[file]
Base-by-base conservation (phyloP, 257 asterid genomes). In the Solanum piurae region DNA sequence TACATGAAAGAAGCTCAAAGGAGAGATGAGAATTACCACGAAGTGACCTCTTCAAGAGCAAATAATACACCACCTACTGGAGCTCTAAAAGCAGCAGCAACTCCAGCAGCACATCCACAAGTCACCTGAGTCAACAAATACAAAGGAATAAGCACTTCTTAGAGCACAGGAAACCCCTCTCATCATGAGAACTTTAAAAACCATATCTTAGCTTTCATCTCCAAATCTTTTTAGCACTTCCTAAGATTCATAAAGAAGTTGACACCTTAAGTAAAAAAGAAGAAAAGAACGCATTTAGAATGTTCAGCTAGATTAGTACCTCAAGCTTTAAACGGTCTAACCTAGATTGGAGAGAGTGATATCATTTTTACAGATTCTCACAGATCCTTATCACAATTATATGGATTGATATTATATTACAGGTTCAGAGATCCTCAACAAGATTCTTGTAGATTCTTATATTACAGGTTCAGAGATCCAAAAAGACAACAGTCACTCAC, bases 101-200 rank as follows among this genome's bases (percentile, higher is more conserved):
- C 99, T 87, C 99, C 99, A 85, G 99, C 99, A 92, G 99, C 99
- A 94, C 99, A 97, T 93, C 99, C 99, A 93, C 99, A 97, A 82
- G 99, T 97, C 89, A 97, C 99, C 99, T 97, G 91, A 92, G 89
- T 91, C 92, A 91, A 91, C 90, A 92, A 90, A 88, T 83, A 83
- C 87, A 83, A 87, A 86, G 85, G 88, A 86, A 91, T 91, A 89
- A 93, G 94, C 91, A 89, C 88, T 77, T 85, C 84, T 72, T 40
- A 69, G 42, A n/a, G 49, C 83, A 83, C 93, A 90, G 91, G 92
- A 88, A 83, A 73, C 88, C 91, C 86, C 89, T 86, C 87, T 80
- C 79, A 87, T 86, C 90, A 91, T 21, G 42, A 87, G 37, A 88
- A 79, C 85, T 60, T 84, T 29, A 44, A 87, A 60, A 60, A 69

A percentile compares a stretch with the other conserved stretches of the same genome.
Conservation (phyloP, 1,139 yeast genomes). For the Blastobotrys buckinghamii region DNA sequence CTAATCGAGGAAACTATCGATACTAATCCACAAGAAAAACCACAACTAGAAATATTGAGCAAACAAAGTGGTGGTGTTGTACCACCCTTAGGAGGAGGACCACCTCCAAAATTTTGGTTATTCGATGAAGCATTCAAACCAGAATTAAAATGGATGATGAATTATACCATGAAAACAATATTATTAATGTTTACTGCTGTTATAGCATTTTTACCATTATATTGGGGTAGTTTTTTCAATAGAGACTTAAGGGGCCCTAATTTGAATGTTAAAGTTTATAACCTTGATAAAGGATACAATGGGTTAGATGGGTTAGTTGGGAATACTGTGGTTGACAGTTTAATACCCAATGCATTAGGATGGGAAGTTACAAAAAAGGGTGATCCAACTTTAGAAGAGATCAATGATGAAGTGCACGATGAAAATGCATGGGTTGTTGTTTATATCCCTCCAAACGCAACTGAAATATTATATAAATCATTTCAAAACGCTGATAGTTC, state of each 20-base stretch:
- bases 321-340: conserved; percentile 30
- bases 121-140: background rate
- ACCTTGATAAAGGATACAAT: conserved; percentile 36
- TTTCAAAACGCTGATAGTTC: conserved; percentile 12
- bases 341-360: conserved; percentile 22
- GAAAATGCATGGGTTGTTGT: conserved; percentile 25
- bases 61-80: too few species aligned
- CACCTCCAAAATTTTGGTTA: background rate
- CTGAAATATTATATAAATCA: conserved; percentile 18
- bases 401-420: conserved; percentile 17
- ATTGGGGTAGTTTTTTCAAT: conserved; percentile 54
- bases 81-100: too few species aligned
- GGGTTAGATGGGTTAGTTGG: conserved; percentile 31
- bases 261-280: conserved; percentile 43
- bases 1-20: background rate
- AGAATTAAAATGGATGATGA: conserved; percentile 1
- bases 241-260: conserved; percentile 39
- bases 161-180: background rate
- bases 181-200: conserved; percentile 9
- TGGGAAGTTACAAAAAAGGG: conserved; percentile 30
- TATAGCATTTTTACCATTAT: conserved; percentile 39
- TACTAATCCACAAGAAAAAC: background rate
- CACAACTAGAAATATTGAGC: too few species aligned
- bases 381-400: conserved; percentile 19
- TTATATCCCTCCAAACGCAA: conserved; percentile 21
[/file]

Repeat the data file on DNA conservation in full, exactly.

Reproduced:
Base-by-base conservation (phyloP, 257 asterid genomes). In the Solanum piurae region DNA sequence TACATGAAAGAAGCTCAAAGGAGAGATGAGAATTACCACGAAGTGACCTCTTCAAGAGCAAATAATACACCACCTACTGGAGCTCTAAAAGCAGCAGCAACTCCAGCAGCACATCCACAAGTCACCTGAGTCAACAAATACAAAGGAATAAGCACTTCTTAGAGCACAGGAAACCCCTCTCATCATGAGAACTTTAAAAACCATATCTTAGCTTTCATCTCCAAATCTTTTTAGCACTTCCTAAGATTCATAAAGAAGTTGACACCTTAAGTAAAAAAGAAGAAAAGAACGCATTTAGAATGTTCAGCTAGATTAGTACCTCAAGCTTTAAACGGTCTAACCTAGATTGGAGAGAGTGATATCATTTTTACAGATTCTCACAGATCCTTATCACAATTATATGGATTGATATTATATTACAGGTTCAGAGATCCTCAACAAGATTCTTGTAGATTCTTATATTACAGGTTCAGAGATCCAAAAAGACAACAGTCACTCAC, bases 101-200 rank as follows among this genome's bases (percentile, higher is more conserved):
- C 99, T 87, C 99, C 99, A 85, G 99, C 99, A 92, G 99, C 99
- A 94, C 99, A 97, T 93, C 99, C 99, A 93, C 99, A 97, A 82
- G 99, T 97, C 89, A 97, C 99, C 99, T 97, G 91, A 92, G 89
- T 91, C 92, A 91, A 91, C 90, A 92, A 90, A 88, T 83, A 83
- C 87, A 83, A 87, A 86, G 85, G 88, A 86, A 91, T 91, A 89
- A 93, G 94, C 91, A 89, C 88, T 77, T 85, C 84, T 72, T 40
- A 69, G 42, A n/a, G 49, C 83, A 83, C 93, A 90, G 91, G 92
- A 88, A 83, A 73, C 88, C 91, C 86, C 89, T 86, C 87, T 80
- C 79, A 87, T 86, C 90, A 91, T 21, G 42, A 87, G 37, A 88
- A 79, C 85, T 60, T 84, T 29, A 44, A 87, A 60, A 60, A 69

A percentile compares a stretch with the other conserved stretches of the same genome.
Conservation (phyloP, 1,139 yeast genomes). For the Blastobotrys buckinghamii region DNA sequence CTAATCGAGGAAACTATCGATACTAATCCACAAGAAAAACCACAACTAGAAATATTGAGCAAACAAAGTGGTGGTGTTGTACCACCCTTAGGAGGAGGACCACCTCCAAAATTTTGGTTATTCGATGAAGCATTCAAACCAGAATTAAAATGGATGATGAATTATACCATGAAAACAATATTATTAATGTTTACTGCTGTTATAGCATTTTTACCATTATATTGGGGTAGTTTTTTCAATAGAGACTTAAGGGGCCCTAATTTGAATGTTAAAGTTTATAACCTTGATAAAGGATACAATGGGTTAGATGGGTTAGTTGGGAATACTGTGGTTGACAGTTTAATACCCAATGCATTAGGATGGGAAGTTACAAAAAAGGGTGATCCAACTTTAGAAGAGATCAATGATGAAGTGCACGATGAAAATGCATGGGTTGTTGTTTATATCCCTCCAAACGCAACTGAAATATTATATAAATCATTTCAAAACGCTGATAGTTC, state of each 20-base stretch:
- bases 321-340: conserved; percentile 30
- bases 121-140: background rate
- ACCTTGATAAAGGATACAAT: conserved; percentile 36
- TTTCAAAACGCTGATAGTTC: conserved; percentile 12
- bases 341-360: conserved; percentile 22
- GAAAATGCATGGGTTGTTGT: conserved; percentile 25
- bases 61-80: too few species aligned
- CACCTCCAAAATTTTGGTTA: background rate
- CTGAAATATTATATAAATCA: conserved; percentile 18
- bases 401-420: conserved; percentile 17
- ATTGGGGTAGTTTTTTCAAT: conserved; percentile 54
- bases 81-100: too few species aligned
- GGGTTAGATGGGTTAGTTGG: conserved; percentile 31
- bases 261-280: conserved; percentile 43
- bases 1-20: background rate
- AGAATTAAAATGGATGATGA: conserved; percentile 1
- bases 241-260: conserved; percentile 39
- bases 161-180: background rate
- bases 181-200: conserved; percentile 9
- TGGGAAGTTACAAAAAAGGG: conserved; percentile 30
- TATAGCATTTTTACCATTAT: conserved; percentile 39
- TACTAATCCACAAGAAAAAC: background rate
- CACAACTAGAAATATTGAGC: too few species aligned
- bases 381-400: conserved; percentile 19
- TTATATCCCTCCAAACGCAA: conserved; percentile 21